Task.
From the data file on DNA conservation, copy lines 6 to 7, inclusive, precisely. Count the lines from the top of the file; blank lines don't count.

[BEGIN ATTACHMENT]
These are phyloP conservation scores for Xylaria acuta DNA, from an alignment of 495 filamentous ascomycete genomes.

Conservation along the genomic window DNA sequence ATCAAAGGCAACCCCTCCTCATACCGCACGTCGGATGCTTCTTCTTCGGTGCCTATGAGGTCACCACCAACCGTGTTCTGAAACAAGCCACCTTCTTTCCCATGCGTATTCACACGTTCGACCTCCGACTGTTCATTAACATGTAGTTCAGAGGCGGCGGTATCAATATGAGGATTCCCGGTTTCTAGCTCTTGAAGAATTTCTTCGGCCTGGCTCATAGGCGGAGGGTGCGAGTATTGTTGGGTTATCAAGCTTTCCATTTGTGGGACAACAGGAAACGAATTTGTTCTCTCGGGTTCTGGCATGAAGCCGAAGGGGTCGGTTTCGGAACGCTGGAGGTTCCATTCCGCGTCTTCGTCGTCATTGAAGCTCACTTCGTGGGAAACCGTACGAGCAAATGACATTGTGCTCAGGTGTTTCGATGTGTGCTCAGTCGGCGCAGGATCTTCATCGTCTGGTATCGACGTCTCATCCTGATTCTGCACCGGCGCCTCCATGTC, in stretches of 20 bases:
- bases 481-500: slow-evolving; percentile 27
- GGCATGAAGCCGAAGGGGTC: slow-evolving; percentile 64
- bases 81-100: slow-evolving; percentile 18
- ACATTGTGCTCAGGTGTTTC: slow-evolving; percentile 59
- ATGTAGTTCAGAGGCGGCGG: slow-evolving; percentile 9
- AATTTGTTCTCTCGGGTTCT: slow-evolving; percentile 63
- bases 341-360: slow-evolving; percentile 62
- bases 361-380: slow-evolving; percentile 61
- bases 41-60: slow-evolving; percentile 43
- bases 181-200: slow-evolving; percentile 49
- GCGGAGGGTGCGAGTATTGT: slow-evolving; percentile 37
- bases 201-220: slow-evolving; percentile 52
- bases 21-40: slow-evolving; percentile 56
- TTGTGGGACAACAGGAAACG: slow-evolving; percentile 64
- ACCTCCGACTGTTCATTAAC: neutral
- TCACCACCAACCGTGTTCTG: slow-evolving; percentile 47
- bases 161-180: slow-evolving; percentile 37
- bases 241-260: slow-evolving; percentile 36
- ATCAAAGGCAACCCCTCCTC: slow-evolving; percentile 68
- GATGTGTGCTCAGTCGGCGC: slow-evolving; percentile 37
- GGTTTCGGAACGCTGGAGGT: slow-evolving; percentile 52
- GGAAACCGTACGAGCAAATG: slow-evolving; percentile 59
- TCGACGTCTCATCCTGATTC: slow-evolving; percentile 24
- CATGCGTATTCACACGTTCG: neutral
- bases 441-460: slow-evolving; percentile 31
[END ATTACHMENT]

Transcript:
- ACATTGTGCTCAGGTGTTTC: slow-evolving; percentile 59
- ATGTAGTTCAGAGGCGGCGG: slow-evolving; percentile 9